Computer & Communication Industry Association

Fireside Chat with Hal Varian on Antitrust Bills

A recent fireside chat with Google’s Chief Economist Hal Varian featured discussion on the flawed reasoning behind proposed tech regulations in antitrust bills like S. 2992, H.R. 3825, and H.R. 3826. Together with the Computer & Communications Industry Association’s Director of Research and Economics Trevor Wagener, Hal Varian countered arguments supporting the proposed legislation and asserted that the bills would create unnecessary rifts in a thriving tech market and harm consumers with unwanted changes to effective services.

A recent fireside chat with Google’s Chief Economist Hal Varian featured discussion on the flawed reasoning behind proposed tech regulations in antitrust bills like S. 2992, H.R. 3825, and H.R. 3826. Together with the Computer & Communications Industry Association’s Director of Research and Economics Trevor Wagener, Hal Varian countered arguments supporting the proposed legislation and asserted that the bills would create unnecessary rifts in a thriving tech market and harm consumers with unwanted changes to effective services.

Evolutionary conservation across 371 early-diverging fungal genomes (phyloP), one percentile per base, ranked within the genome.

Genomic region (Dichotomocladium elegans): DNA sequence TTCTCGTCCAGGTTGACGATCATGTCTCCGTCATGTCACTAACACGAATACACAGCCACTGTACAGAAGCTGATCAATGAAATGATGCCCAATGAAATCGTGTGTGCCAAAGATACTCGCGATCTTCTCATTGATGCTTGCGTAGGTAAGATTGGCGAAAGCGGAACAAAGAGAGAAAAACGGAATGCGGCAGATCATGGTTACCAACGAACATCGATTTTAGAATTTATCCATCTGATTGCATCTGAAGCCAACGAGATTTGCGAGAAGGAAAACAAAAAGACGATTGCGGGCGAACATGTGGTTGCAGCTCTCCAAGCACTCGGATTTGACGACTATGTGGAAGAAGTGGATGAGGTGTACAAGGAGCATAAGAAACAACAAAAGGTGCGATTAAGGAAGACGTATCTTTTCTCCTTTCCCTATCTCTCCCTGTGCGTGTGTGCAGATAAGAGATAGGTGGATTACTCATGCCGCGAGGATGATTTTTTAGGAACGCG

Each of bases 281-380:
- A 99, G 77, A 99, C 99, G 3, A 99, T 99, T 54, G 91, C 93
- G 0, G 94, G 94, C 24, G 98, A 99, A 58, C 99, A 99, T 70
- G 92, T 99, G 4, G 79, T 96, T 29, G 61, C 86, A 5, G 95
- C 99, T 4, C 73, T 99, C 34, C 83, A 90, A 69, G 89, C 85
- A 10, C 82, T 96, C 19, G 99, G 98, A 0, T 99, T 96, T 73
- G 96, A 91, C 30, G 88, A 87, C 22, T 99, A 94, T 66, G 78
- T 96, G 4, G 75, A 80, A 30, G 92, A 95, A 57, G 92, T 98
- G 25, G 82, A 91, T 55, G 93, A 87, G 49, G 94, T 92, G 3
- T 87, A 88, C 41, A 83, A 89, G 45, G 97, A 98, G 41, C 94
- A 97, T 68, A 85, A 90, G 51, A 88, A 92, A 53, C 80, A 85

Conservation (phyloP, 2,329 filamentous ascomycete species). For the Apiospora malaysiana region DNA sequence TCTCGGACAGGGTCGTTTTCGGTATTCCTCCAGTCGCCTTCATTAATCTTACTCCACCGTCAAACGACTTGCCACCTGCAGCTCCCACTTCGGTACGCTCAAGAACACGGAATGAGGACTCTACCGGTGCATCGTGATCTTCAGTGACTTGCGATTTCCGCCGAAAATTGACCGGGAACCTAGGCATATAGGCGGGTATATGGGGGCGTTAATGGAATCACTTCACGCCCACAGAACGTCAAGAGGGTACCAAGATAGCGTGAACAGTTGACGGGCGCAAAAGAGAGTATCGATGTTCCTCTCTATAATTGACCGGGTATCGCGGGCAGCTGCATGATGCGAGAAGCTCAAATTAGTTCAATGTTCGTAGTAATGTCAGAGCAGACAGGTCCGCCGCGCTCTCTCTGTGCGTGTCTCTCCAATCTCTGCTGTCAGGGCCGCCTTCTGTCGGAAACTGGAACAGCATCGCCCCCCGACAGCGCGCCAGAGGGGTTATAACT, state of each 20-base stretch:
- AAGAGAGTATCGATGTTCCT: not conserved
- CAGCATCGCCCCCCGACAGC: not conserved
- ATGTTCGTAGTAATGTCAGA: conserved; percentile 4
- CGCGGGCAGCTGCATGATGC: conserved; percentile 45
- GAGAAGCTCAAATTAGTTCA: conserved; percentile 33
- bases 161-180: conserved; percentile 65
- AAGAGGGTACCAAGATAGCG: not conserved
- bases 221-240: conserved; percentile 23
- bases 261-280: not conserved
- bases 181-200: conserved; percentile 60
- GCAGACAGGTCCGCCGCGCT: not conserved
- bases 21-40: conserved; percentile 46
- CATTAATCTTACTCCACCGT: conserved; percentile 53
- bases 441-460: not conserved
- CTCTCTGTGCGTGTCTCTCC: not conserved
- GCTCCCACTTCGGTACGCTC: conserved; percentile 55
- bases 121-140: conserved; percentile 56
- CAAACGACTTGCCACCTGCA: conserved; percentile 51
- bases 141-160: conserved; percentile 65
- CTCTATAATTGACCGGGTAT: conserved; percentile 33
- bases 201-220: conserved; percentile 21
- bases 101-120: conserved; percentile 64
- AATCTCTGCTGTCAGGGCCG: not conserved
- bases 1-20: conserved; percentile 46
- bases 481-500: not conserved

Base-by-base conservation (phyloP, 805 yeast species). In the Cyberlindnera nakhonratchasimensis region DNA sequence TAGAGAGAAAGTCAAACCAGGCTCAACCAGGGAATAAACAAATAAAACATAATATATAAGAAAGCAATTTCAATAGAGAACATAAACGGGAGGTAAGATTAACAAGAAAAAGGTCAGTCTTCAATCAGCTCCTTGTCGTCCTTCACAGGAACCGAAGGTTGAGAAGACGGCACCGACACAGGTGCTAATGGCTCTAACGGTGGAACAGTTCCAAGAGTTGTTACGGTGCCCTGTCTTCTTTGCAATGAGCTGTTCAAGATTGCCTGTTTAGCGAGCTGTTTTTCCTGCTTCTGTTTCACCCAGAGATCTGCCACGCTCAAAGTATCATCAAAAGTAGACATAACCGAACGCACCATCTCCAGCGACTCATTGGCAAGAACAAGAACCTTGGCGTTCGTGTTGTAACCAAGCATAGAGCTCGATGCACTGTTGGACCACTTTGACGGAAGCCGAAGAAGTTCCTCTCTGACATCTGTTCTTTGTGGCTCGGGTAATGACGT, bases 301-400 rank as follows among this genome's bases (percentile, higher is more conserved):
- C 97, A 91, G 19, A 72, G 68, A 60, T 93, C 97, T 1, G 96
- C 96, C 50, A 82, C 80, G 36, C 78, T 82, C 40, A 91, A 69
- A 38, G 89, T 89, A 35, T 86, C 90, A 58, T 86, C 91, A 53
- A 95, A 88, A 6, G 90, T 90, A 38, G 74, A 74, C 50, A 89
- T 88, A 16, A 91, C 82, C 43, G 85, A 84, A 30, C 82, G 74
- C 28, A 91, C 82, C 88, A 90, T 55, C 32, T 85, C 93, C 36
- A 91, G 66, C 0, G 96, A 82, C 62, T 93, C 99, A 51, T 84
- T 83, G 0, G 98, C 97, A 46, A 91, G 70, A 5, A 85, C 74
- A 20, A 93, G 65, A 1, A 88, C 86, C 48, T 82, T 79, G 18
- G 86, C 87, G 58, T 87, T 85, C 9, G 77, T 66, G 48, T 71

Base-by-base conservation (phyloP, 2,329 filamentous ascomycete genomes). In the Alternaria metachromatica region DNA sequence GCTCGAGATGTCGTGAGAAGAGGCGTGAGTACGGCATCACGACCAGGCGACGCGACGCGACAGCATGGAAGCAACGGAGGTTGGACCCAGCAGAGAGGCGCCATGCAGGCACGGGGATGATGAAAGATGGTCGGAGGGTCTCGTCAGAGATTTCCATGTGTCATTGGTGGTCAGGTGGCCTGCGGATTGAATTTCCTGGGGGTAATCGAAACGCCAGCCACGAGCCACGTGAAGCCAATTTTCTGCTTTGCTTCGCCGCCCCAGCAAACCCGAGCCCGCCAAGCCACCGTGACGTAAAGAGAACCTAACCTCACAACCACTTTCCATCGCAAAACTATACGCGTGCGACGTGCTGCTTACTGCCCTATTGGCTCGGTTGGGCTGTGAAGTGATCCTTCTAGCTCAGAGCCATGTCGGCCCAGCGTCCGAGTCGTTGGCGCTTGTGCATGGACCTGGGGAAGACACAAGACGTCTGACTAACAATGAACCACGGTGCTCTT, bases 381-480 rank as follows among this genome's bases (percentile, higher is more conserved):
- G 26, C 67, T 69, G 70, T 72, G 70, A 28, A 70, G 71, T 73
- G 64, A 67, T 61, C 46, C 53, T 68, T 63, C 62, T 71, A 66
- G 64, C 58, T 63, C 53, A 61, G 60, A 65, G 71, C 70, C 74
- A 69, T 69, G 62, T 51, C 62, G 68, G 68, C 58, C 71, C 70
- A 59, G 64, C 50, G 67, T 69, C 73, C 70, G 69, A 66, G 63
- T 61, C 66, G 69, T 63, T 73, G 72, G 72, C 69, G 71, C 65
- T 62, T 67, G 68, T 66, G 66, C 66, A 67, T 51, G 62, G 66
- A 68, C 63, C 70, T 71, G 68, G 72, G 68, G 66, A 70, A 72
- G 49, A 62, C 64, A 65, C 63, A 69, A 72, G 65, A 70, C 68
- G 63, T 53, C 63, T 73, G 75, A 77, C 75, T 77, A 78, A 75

Varian discussed the potential unintended consequences of the proposals and explained how subjecting targeted companies to heavy-handed regulatory requirements, structural separation, and prohibitions on mergers and acquisitions would result in the de-integration of user services and create barriers to innovation by disturbing a startup-friendly economic ecosystem.

  • Trade

Consequences of EC Proposals To Extend Regulatory Scope to the Entire Digital Economy

Repealing Section 230 Would Cost Americans Over $1.3 Trillion

Section 230 of the Communications Act (Section 230) importantly places legal accountability on communicators of speech, rather than those who merely publish it. It also allows digital services to saf...

State-by-State Breakdown of Economic Cost of Legislation Modeled after the New York Twenty First Century Antitrust Act

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Assessment of Economic Costs of Imposing Abuse of Dominance Standards at the State Level